"In the Bleak Midwinter"

Monday, December 17, 2012

The year my family lived in Scotland, we spent our Christmas holiday on the Isle of Tiree, where my father earned a small stipend by preaching at the churches scattered around the island. Tiree was sparsely populated and the congregations were small, but the people were warm and friendly.

The picture shows the house we rented for our brief stay.

Before we even left for Tiree, I discovered several new Christmas carols. Three became favorites, and I'm going to spend the next few weeks talking about them.

Two carols are very strong theologically, so I'll save them for the two Mondays surrounding Christmas. I'll start with the weakest of the three.

"In the Bleak Midwinter" has plenty of faults. First, the winter that Christina Rossetti wrote about resembles the ones she knew in England, not the kind they have in Bethlehem. Second, nobody knows what month Jesus was born in, but chances are it wasn't during the winter. Still, something in the song spoke to me.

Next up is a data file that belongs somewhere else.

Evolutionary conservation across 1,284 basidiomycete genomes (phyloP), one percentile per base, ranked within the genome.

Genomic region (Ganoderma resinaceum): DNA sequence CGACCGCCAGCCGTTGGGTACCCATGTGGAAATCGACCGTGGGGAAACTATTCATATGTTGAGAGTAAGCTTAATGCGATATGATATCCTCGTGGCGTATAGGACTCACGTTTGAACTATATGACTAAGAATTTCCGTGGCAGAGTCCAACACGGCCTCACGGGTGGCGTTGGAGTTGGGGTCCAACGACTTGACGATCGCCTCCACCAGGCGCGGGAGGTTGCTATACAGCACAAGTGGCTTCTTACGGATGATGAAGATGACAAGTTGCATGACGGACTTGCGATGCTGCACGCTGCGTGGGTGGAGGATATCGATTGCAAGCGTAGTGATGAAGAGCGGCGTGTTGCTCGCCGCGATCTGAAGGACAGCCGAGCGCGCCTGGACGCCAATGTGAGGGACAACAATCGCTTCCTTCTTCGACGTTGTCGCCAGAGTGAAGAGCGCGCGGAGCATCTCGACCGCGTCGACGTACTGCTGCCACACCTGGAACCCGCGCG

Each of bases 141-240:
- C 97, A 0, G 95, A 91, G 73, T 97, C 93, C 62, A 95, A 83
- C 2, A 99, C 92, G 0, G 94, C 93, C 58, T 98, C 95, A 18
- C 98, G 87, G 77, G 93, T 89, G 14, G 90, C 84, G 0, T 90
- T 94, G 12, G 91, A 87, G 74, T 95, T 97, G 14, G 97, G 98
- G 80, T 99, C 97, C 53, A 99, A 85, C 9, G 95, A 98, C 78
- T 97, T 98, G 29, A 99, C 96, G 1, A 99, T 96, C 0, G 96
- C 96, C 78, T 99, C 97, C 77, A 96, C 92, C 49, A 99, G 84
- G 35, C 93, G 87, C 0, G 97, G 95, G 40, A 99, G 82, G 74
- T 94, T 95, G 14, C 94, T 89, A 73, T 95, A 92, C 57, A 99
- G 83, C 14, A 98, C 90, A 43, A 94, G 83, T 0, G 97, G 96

Maybe it was because it is so singable, or it could have been the melody (Cranham, by Gustav Holst). Then again, it could have been that, as a ten-year-old who had grown up in church, I was surprised to find a popular Christmas carol I didn't know.

Or maybe it was because the Sunday School I often attended used the last verse as its offertory. And that is the best verse of the carol from a theological standpoint.

Here are the words. Enjoy the first three stanzas, but focus on the fourth.

In the bleak midwinter,
Frosty winds made moan,
Earth stood hard as iron,
Water like a stone;
Snow had fallen, snow on snow,
Snow on snow,
In the bleak midwinter,
Long ago. 
Our God, heaven cannot hold Him,
Nor earth sustain;
Heaven and earth shall flee away
When He comes to reign:
In the bleak midwinter
A stable place sufficed
The Lord God Almighty,
Jesus Christ. 
Angels and archangels
May have gathered there,
Cherubim and seraphim
Thronged the air--
But His mother only,
In her maiden bliss,
Worshiped the Beloved
With a kiss. 
What can I give Him,
Poor as I am?
If I were a shepherd,
I would bring a lamb;
If I were a wise man,
I would do my part;
Yet what I can I give Him--
Give my heart.*
 And your heart is enough.

* As printed in The Church Hymnary, Revised Edition (Oxford University Press, 1927).

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